But I do think we all need to be very conscious about our energy consumption. Our family has gone carbon-neutral. It’s _______ very easy to go on the web and become carbon-neutral.
We bought a Prius. We’re going to buy our second Prius as cars.
So I think people – especially the upper middle class who can afford it – needs to be much more conscious of its energy consumption.
I do think that collectively, we need to figure out what our contribution is to people. I mean this issue of taking without giving is something that I find very, very bothersome. I mean we live an incredibly good, charmed life. We need to stop being so self-indulgent about it.
I would say five years ago, I was doing some work in Uganda, and I took my kids to Uganda. The family went to Uganda for three weeks. Nothing cures your kids like consumption. And the conspicuous consumption of having the latest “this,” the latest fashion of “that” is going to Africa to see how other people live. And then being a shopper at second-hand clothing stores is grilled into you. Wanting to do good for people around the world is something that is very, very powerfully motivating to youth.
I certainly think that something that I see a lot of kids in this generation of college students being very interested globally and wanting to get involved that way. I think it’s going to be much, much more positively influenced, and much more widely available to kids.
Recorded: July 5, 2007
If you can afford it, be energy conscious.
Educators and administrators must build new supports for faculty and student success in a world where the classroom might become virtual in the blink of an eye.
- If you or someone you know is attending school remotely, you are more than likely learning through emergency remote instruction, which is not the same as online learning, write Rich DeMillo and Steve Harmon.
- Education institutions must properly define and understand the difference between a course that is designed from inception to be taught in an online format and a course that has been rapidly converted to be offered to remote students.
- In a future involving more online instruction than any of us ever imagined, it will be crucial to meticulously design factors like learner navigation, interactive recordings, feedback loops, exams and office hours in order to maximize learning potential within the virtual environment.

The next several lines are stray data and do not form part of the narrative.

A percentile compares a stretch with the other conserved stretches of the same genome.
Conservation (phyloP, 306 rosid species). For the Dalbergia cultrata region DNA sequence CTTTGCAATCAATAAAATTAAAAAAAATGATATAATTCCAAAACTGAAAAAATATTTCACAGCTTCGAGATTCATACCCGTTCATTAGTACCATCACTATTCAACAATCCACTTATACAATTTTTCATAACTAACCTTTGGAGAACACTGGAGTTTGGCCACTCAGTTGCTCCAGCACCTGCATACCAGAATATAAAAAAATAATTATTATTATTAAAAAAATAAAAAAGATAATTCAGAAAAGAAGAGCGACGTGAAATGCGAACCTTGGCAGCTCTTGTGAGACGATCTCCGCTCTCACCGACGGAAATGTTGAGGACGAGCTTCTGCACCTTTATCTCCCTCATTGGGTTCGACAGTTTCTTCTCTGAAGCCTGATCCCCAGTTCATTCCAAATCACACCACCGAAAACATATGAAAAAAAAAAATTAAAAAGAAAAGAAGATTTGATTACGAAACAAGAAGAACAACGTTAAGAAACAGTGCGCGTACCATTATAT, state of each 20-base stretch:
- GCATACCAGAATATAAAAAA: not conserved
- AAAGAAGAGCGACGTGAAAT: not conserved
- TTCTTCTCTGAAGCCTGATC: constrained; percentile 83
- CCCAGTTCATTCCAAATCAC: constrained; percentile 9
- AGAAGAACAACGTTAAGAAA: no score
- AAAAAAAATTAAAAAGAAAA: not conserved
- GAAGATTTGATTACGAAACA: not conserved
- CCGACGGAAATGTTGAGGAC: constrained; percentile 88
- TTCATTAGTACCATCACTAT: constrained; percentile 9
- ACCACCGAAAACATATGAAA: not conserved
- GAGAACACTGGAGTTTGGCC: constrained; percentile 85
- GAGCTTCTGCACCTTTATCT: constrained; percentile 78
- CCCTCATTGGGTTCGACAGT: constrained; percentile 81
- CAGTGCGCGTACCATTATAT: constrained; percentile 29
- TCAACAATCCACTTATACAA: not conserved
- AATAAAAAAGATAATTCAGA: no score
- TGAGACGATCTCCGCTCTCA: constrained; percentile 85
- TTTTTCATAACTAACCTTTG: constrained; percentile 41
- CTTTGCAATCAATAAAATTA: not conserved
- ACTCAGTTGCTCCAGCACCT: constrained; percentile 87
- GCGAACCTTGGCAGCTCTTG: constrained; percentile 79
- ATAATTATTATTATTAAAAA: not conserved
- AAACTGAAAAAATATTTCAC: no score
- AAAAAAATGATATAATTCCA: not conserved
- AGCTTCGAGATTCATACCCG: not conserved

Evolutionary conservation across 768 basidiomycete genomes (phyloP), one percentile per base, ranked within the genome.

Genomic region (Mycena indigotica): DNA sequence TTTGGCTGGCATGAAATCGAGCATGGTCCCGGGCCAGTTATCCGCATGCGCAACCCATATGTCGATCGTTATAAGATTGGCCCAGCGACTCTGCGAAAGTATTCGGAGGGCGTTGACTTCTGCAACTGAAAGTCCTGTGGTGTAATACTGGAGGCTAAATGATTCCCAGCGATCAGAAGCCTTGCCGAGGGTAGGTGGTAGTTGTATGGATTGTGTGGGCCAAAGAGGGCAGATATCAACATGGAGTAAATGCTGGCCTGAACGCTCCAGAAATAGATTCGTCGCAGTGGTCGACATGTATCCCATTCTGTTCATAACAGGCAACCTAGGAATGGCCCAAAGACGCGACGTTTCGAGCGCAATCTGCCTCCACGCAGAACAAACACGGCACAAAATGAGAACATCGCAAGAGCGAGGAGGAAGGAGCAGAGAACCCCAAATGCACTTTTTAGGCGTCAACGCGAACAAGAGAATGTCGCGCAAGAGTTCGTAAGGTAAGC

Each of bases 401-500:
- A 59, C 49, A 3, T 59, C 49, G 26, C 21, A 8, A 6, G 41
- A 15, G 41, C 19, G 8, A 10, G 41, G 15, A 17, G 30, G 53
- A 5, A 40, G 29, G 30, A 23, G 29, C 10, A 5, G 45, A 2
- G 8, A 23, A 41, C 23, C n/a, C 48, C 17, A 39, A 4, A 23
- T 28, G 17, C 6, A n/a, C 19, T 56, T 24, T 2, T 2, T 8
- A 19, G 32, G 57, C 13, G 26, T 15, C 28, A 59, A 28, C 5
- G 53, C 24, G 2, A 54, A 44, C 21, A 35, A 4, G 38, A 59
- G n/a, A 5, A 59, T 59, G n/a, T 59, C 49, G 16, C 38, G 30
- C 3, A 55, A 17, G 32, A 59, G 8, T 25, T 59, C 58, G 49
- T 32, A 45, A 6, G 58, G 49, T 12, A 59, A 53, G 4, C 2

Placing science and religion at opposite ends of the belief spectrum is to ignore their unique purposes.
- Science and religion (fact versus faith) are often seen as two incongruous groups. When you consider the purpose of each and the questions that they seek to answer, the comparison becomes less black and white.
- This video features religious scholars, a primatologist, a neuroendocrinologist, a comedian, and other brilliant minds considering, among other things, the evolutionary function that religion serves, the power of symbols, and the human need to learn, explore, and know the world around us so that it becomes a less scary place.
- "I think most people are actually kind of comfortable with the idea that science is a reliable way to learn about nature, but it's not the whole story and there's a place also for religion, for faith, for theology, for philosophy," says Francis Collins, American geneticist and director of the National Institutes of Health (NIH). "But that harmony perspective doesn't get as much attention. Nobody is as interested in harmony as they are in conflict."
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A leading British space scientist thinks there is life under the ice sheets of Europa.
- A British scientist named Professor Monica Grady recently came out in support of extraterrestrial life on Europa.
- Europa, the sixth largest moon in the solar system, may have favorable conditions for life under its miles of ice.
- The moon is one of Jupiter's 79.
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A study finds people are more influenced by what the other party says than their own. What gives?
- A new study has found evidence suggesting that conservative climate skepticism is driven by reactions to liberal support for science.
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- The findings could lead to new methods of influencing public opinion.